Words by Isabelle Wattenberg
Distributing syringes to individuals who are about to engage in substance use might raise some eyebrows. But in fact, this practice lies at the core of a growing drug recovery practice: harm reduction. Harm reduction aims to mitigate and reduce the harms involved in drug or substance use without demanding full abstinence and recovery. The practice acknowledges that not all individuals have the capacity to get into treatment or recovery right away. Instead, the aim is to ensure that drug administration is conducted as safely as possible–with clean equipment, in a safe environment, and within a community that knows how to administer overdose-reversing medicine if necessary.
Harm reduction is also taken a step further when looking more broadly at the challenges often faced by those struggling with substance use: Unemployment, homelessness, and isolation all often play a role in addiction and can be addressed in concert with efforts that directly affect drug administration.
To see this in action, see the Twin Cities Recovery Project (TCRP). The organization, which has offices on East Lake Street and North Broadway, provides a variety of harm reduction and recovery support services, including outreach and training so someone witnessing a drug overdose can effectively administer naloxone—commonly referred to by its prescription brand name, Narcan—as well as coach and peer training.
TCRP’s Program Manager Chris Burks wears many hats, but one key role is to serve as a spokesperson for how effective and powerful these services can be. While struggling with addiction, naloxone intervention saved Burk’s life six times. And once in recovery, job training led him to an internship with TCRP, which evolved into a full-time position.
Providing job opportunities and job support can be life changing for people with substance use disorder, Burks said. Often, people with records of substance use face employment discrimination that prevents them from gaining the stable income or housing necessary for fostering recovery.
“That was one of my barriers,” he says. “When [individuals] get sober and have to deal with the reality of addiction and some of the mistakes they’ve made, they’re in a bind—especially with finances.”
TCRP’s peer services and Peer-2-Peer program offers a dual solution of providing people in recovery with a path to employment and helping those not yet in recovery to find support or resources. Program participants, all of whom are in long-term recovery, receive education and funding for state certification as Recovery Specialists. They then work one-on-one with people suffering from substance use to navigate their specific situations. According to Burks, probation officers have reported positive experiences working with offenders who use peer coaches and they hope to expand the service to the full department.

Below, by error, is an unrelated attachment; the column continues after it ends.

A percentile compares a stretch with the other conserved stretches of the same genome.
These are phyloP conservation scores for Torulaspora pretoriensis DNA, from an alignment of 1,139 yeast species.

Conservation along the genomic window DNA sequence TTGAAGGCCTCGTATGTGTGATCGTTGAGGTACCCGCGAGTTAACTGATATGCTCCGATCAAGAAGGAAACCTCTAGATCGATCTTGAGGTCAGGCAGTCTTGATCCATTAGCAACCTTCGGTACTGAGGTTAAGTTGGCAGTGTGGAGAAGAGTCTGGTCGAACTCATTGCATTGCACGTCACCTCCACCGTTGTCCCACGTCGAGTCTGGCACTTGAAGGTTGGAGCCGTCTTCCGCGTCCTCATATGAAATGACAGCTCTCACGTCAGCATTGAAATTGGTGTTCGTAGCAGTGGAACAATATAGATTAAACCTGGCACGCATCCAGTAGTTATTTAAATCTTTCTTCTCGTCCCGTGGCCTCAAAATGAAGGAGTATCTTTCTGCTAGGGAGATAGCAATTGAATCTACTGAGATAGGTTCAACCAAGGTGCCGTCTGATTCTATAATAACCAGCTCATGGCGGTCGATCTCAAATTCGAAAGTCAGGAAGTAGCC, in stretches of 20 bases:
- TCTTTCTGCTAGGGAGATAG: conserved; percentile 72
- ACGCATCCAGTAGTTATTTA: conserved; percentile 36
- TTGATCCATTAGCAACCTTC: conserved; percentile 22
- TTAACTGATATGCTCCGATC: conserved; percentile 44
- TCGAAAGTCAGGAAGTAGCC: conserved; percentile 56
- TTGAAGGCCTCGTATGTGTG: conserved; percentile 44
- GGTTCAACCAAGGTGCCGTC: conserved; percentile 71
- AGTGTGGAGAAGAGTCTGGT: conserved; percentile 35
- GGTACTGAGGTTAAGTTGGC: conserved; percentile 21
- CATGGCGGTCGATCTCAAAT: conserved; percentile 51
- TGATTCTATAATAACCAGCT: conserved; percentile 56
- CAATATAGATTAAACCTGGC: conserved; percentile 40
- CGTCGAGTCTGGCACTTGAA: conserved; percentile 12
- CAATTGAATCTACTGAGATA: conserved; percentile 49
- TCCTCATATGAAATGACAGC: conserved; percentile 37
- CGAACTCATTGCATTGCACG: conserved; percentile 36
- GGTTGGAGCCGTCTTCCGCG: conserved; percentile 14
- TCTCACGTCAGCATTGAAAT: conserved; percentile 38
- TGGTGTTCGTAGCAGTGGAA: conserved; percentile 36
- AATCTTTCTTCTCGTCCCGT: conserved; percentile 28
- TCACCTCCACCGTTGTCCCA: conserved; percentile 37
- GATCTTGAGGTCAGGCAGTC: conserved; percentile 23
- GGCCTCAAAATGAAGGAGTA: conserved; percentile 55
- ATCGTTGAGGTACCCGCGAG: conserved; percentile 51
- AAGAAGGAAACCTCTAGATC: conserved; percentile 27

“It really helps when you have someone to cross barriers,” Burks says. “Recovery is a lifelong process; it never ends. It’s a lifestyle.”
According to TCRP’s CEO, LaTricia Tate, the barriers to providing care and harm reduction services come from perceptions—both about individuals with substance use disorder and about the services TCRP provides—that aren’t easy to shake.
“We do a lot of outreach in North Minneapolis and one of the problems and things that concerns me is that people always say that those kids choose to be out there, and for me it’s not a choice,” Tate says. “We get to hear those stories and how they ended up out there, and it’s not always a pretty picture. [We have to] help individuals understand that addiction is a disease—look at it as if it’s cancer or diabetes. It’s something that has to be attacked and go into remission.”
TCRP has a personal and consistent strategy for connecting with people who could benefit from their services, by conducting reliable and nonjudgmental outreach to build relationships and trust with the community.
“What we’ve been told by individuals that we serve—they think we’re just another one of those organizations that’s coming in there to collect information and data about them and leave them,” Tate says. “[Burks] has been really good about continuing to go to the same location again and again, and the goal is to build relationships. We care, and we’re going to keep coming back.”